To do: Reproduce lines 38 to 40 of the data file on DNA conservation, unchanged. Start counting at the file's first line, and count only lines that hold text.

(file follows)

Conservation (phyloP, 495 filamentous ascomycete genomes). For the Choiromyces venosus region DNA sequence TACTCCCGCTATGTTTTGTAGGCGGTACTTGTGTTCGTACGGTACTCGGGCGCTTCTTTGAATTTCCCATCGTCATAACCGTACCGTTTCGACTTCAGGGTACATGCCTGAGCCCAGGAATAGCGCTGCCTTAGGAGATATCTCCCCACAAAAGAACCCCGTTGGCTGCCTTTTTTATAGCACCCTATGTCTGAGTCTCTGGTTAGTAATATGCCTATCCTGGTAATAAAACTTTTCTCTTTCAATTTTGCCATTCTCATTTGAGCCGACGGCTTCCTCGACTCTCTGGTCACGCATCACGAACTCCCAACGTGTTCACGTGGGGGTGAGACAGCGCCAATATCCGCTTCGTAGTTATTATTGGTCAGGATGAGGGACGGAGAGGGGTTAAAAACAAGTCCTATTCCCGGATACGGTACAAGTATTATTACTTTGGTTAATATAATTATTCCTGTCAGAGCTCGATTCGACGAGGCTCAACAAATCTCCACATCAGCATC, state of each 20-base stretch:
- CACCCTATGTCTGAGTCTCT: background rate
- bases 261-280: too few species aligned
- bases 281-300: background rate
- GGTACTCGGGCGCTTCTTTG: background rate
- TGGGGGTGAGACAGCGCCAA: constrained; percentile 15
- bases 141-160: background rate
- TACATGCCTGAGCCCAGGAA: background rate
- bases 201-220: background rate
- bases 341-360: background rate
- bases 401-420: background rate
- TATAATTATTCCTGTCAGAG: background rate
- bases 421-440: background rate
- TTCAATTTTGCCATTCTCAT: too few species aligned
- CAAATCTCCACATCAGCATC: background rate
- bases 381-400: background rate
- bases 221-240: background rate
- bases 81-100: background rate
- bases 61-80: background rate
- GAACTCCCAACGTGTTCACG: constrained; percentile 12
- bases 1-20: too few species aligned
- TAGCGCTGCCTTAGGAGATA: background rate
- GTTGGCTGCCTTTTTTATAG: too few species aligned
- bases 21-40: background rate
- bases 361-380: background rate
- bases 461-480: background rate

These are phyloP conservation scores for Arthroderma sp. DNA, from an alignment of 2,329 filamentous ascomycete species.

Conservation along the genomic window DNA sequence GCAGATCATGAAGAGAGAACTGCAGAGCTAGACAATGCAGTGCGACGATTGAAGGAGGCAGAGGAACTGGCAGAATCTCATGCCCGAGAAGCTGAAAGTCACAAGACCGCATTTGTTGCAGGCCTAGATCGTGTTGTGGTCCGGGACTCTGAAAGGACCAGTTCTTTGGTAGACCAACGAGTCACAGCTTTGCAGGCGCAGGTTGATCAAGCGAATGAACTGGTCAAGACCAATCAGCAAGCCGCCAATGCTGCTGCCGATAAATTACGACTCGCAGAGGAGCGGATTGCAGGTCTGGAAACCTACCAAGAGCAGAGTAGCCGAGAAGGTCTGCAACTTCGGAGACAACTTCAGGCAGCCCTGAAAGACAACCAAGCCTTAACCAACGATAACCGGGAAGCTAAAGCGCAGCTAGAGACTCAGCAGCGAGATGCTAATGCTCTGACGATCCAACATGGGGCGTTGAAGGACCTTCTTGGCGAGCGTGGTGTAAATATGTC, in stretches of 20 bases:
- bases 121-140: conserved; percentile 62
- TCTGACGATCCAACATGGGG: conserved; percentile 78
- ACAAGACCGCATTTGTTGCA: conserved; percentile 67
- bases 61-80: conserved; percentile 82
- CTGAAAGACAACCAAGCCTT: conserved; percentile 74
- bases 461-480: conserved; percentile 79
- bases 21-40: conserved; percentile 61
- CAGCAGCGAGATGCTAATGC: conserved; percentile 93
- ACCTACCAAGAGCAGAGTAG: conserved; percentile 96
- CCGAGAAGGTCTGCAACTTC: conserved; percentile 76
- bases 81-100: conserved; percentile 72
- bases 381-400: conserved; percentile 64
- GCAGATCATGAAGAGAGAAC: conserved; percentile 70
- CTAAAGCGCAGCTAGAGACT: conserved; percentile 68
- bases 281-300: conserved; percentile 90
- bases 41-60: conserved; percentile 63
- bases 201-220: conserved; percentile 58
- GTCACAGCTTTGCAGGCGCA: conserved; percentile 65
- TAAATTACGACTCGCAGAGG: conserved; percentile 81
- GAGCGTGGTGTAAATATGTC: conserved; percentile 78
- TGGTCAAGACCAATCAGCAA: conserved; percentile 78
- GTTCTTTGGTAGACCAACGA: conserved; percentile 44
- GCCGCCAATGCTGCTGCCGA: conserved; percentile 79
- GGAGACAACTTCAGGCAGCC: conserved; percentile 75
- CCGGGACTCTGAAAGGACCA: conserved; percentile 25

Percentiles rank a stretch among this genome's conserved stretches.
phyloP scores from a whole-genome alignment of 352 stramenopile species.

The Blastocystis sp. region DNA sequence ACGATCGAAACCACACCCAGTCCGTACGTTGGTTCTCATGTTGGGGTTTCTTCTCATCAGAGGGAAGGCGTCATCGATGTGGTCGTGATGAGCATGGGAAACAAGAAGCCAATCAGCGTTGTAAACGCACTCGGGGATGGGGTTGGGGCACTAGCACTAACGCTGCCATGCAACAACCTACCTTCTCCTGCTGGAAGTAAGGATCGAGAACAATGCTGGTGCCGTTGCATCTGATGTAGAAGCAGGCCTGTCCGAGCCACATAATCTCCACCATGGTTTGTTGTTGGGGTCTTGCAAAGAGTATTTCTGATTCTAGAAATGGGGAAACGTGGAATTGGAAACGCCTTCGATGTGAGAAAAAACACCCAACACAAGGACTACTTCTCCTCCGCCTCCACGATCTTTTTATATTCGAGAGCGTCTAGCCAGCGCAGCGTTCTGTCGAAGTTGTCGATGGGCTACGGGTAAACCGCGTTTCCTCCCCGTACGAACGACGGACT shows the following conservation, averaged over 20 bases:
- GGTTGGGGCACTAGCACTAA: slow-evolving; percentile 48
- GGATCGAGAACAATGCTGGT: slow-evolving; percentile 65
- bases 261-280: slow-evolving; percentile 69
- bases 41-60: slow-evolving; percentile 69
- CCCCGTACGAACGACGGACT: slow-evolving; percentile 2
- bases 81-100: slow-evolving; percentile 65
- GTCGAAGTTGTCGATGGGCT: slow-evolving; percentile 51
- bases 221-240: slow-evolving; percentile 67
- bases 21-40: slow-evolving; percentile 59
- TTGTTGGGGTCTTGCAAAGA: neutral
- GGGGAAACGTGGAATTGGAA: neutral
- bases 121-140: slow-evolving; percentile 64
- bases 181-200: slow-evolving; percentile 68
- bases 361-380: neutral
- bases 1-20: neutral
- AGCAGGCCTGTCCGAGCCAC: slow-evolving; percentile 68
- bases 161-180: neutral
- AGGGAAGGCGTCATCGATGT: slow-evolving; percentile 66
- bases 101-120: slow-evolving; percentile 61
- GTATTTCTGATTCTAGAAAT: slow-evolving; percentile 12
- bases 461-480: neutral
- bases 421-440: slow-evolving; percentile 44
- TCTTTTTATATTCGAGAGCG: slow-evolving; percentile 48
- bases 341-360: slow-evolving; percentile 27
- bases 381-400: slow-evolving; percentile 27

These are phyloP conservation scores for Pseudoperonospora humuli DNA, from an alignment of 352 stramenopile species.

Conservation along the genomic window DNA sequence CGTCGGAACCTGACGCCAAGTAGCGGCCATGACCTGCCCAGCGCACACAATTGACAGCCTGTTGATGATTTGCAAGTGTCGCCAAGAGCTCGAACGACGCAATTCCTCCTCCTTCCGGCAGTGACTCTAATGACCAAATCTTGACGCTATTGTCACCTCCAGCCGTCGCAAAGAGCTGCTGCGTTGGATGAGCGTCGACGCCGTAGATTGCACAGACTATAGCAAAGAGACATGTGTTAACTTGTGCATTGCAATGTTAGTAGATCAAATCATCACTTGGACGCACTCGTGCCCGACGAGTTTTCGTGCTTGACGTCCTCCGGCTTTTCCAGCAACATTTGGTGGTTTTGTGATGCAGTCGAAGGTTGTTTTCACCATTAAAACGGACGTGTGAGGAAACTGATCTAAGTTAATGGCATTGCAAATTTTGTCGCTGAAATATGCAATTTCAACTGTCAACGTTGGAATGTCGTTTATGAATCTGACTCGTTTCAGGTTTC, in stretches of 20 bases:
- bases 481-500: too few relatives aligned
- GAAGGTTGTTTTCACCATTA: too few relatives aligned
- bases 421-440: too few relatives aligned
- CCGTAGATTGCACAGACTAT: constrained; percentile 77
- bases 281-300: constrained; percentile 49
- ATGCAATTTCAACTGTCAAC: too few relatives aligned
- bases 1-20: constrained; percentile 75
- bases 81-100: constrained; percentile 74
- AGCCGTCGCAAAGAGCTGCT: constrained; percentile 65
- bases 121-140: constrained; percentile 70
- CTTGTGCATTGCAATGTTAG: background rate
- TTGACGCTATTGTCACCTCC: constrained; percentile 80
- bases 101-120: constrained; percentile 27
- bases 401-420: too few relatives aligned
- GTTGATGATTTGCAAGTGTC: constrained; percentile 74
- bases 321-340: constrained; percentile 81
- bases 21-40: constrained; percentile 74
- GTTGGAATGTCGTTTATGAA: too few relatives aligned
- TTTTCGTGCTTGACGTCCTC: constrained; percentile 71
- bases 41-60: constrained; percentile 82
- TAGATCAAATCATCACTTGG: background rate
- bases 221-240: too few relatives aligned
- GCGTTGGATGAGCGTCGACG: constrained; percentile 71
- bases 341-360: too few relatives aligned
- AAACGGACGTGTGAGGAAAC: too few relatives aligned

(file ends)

- CCGAGAAGGTCTGCAACTTC: conserved; percentile 76
- bases 81-100: conserved; percentile 72
- bases 381-400: conserved; percentile 64